A Bisl Torah

From Jerusalem

As part of our Sinai Temple Family Mission, we visited the Kotel, considered the holiest site for the Jewish people. My children wrote notes to be placed in the wall, prayers to be offered to our Creator.

One of the kids wondered, “Can you read someone else’s prayer?” I think they were worried that their words would be dissected and interpreted by a stranger. And we responded, “Your prayer is entirely between you and God.”

And it’s true. The notes in the Kotel are collected and buried. Because the notes may contain God’s name, each note is given the status of holy. Notes that should never be destroyed. Holy notes. Holy words. Holy prayers.

I watched our congregants write and place their prayers in the Kotel. Congregants of all ages shedding tears, pouring out their blessings and requests. From age 5 to 75, each person initiated their own conversation with God.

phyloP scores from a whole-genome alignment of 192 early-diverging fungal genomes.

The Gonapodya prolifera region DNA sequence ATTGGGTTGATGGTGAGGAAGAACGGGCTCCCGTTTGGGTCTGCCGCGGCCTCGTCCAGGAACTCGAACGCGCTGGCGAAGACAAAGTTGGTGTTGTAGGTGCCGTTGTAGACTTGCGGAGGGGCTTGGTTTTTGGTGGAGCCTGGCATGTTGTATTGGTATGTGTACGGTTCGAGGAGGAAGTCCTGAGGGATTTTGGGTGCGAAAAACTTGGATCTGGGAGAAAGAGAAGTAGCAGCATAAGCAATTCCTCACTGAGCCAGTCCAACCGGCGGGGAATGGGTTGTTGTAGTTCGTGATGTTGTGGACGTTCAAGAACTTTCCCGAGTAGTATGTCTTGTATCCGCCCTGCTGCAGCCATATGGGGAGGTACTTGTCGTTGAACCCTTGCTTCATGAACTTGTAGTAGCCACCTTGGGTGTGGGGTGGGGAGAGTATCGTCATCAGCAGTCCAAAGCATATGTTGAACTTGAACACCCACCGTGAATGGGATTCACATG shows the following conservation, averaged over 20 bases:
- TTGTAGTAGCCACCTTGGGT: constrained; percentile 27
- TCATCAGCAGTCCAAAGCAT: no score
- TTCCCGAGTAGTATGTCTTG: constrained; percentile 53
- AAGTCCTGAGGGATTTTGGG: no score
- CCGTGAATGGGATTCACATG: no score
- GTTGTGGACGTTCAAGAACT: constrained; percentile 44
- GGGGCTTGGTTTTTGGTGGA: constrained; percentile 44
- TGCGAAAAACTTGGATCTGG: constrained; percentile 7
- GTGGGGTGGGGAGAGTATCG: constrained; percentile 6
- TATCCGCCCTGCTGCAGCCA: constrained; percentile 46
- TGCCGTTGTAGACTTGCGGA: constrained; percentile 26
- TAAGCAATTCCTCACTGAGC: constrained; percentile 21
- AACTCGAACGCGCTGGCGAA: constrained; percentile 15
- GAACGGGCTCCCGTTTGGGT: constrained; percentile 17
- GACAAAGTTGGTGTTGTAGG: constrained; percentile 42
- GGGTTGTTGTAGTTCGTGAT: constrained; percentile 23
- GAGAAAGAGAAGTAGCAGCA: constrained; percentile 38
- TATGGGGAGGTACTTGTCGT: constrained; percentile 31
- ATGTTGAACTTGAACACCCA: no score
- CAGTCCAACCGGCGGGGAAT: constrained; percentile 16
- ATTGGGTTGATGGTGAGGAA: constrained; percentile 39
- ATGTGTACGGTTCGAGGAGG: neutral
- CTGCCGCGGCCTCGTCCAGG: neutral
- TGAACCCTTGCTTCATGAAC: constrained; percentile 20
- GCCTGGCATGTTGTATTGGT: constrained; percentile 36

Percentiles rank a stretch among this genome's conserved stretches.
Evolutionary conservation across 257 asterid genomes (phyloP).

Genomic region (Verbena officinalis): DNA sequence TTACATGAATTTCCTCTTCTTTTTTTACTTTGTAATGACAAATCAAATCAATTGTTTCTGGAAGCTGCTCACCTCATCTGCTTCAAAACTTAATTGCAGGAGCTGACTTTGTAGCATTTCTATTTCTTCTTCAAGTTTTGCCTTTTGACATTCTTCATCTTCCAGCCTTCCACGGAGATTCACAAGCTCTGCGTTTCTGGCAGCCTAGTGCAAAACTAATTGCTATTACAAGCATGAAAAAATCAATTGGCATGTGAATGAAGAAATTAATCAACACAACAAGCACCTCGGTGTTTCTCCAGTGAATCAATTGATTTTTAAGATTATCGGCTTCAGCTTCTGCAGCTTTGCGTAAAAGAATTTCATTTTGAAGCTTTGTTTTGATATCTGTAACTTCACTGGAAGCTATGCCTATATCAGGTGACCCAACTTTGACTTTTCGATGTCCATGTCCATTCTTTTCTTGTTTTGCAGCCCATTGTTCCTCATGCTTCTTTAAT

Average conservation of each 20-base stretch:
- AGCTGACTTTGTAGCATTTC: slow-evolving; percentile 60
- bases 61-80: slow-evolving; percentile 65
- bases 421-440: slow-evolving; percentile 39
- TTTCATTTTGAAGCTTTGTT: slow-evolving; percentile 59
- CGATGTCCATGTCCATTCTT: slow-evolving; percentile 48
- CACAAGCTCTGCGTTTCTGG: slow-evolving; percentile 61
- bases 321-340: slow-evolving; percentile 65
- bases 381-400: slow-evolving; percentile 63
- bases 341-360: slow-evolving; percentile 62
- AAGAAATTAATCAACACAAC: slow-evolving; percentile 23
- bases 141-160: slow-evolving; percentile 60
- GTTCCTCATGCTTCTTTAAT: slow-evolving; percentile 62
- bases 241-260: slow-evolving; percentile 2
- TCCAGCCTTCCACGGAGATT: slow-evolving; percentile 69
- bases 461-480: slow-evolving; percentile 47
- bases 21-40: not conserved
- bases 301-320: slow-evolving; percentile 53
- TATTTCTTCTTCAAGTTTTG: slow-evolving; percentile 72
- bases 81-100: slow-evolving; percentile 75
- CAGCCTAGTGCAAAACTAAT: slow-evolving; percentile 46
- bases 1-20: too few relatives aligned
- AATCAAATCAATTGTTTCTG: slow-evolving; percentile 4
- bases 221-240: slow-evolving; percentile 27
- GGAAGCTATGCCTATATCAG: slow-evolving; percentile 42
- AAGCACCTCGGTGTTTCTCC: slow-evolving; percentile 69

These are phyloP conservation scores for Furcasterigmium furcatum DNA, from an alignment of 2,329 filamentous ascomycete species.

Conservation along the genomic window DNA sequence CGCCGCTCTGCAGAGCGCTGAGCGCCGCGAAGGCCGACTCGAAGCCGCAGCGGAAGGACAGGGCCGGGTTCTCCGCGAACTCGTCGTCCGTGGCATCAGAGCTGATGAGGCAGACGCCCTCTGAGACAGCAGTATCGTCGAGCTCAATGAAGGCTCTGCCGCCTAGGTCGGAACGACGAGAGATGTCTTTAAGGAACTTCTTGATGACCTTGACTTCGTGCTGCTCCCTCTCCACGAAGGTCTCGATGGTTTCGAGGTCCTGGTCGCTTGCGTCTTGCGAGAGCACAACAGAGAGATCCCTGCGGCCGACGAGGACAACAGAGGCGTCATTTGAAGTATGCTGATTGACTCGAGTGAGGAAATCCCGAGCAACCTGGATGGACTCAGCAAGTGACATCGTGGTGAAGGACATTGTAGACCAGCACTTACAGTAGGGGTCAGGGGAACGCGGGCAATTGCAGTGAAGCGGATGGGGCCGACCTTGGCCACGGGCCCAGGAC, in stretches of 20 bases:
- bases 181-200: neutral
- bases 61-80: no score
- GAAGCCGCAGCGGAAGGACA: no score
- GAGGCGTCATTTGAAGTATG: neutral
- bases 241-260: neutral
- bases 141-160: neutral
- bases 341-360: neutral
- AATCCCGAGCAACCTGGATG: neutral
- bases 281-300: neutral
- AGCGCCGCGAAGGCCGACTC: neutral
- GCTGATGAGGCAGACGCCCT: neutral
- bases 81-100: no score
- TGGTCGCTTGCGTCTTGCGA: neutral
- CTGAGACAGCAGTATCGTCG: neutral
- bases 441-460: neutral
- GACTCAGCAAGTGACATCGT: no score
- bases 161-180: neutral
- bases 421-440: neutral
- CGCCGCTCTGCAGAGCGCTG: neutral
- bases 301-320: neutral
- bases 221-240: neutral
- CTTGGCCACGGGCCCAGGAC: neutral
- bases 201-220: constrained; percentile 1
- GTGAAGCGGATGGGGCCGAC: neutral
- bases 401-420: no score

There’s a story about a little boy who walks into synagogue and begins to cry. The rabbi is perplexed and asks what is wrong. The boy responds, “I don’t know any of the prayers. I only know the Alef-Bet, the Hebrew alphabet.” The rabbi smiles. “Keep reciting the aleph-bet. God will take your letters and create the words that are already formed in the depths of your heart.”

You have a direct link to the Holy One of Blessing. Pray. God is listening.

Shabbat Shalom

In partnership with The Jewish Journal, you can also find Rabbi Guzik’s blog post HERE.

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